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Rough sleeping in London hits a ten year high – Crisis response

New figures released today (31 January) by the Combined Homelessness and Information Network (CHAIN) reveal that the numbers of people sleeping rough on London’s streets are at their highest level in ten years.

Between October and December 2023, 2,283 people were newly sleeping rough across the capital – a 34% increase from the same quarter last year. This is another record high, second only to April-June 2020.

In total, 4,389 people were seen sleeping on the capital’s streets - a 23% increase from the same period in 2022.

The figures throw into sharp focus how the increasing cost of living, sky rocketing rents and low wages are pushing thousands into homelessness and the dangers of sleeping rough.

The figures come as Crisis urges the Westminster Government to remove cruel new measures to criminalise people forced to sleep rough in the Criminal Justice Bill. The Bill proposes new powers for police and local authorities to enforce against so-called ‘nuisance rough sleeping’. These powers include being moved on, imprisonment and a fine up of up £2,500. These plans draw on much of the measures in the archaic Vagrancy Act, which the Government committed to repeal in February 2022.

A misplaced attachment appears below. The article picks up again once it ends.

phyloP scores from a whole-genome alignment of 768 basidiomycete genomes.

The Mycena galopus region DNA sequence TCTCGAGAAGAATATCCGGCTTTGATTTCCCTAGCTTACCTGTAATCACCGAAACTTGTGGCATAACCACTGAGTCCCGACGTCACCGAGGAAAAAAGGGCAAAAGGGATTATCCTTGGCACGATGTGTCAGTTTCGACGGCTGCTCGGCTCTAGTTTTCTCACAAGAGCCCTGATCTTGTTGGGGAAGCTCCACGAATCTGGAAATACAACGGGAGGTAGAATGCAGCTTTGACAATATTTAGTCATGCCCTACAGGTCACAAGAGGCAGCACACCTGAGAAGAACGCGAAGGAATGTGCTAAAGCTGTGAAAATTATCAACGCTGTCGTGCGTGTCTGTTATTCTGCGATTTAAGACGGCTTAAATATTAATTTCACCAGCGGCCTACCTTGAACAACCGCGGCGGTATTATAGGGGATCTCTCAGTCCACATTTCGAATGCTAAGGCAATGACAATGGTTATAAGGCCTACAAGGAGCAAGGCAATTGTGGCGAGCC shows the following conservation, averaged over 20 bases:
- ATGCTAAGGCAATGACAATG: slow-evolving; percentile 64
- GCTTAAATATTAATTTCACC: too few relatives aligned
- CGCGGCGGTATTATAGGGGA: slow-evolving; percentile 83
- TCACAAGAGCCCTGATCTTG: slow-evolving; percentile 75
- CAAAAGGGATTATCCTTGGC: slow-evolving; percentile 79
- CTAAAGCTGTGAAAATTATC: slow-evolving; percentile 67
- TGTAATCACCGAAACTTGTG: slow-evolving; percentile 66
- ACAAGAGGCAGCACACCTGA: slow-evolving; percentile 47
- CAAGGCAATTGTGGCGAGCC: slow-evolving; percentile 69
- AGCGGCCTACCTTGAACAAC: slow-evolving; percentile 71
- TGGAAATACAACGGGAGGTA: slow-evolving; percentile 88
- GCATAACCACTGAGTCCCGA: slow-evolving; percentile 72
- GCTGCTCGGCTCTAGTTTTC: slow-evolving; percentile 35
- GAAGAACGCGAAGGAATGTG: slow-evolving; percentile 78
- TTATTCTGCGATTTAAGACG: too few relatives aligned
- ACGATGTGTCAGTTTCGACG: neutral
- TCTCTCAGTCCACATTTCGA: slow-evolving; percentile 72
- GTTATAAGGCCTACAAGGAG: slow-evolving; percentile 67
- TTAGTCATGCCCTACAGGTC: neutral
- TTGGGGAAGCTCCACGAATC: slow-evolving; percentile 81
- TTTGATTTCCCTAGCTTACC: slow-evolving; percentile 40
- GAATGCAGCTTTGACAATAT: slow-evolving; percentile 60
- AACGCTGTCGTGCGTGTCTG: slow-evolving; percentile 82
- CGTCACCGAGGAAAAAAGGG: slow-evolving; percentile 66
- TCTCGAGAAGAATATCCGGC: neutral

Matt Downie, Chief Executive at Crisis, said: “These figures are a damning indictment of the current approach to tackling rough sleeping and show we urgently need a change in strategy. Currently, instead of tackling our broken housing system, which would bring these shameful numbers down, the Westminster Government is focusing its energy on introducing new powers to criminalise people for sleeping on the streets.  

“Life on the streets means being exposed to unimaginable cruelty. Our research shows that nine in ten people experience violence or abuse, with many having had bricks or bottles thrown at them, while others had been urinated on. The proposals in the Criminal Justice Bill will do nothing to ensure that people rough sleeping do not have to face this inhumanity, nor will it support them away from the streets for good.  

“The Government must not consign thousands more to a life on the streets. It’s crucial that we invest in the solutions we know work, such as building more social housing and funding support services like Housing First. The Criminal Justice Bill must also be amended to remove the parts that criminalise homelessness. No one should be punished for not having a home.”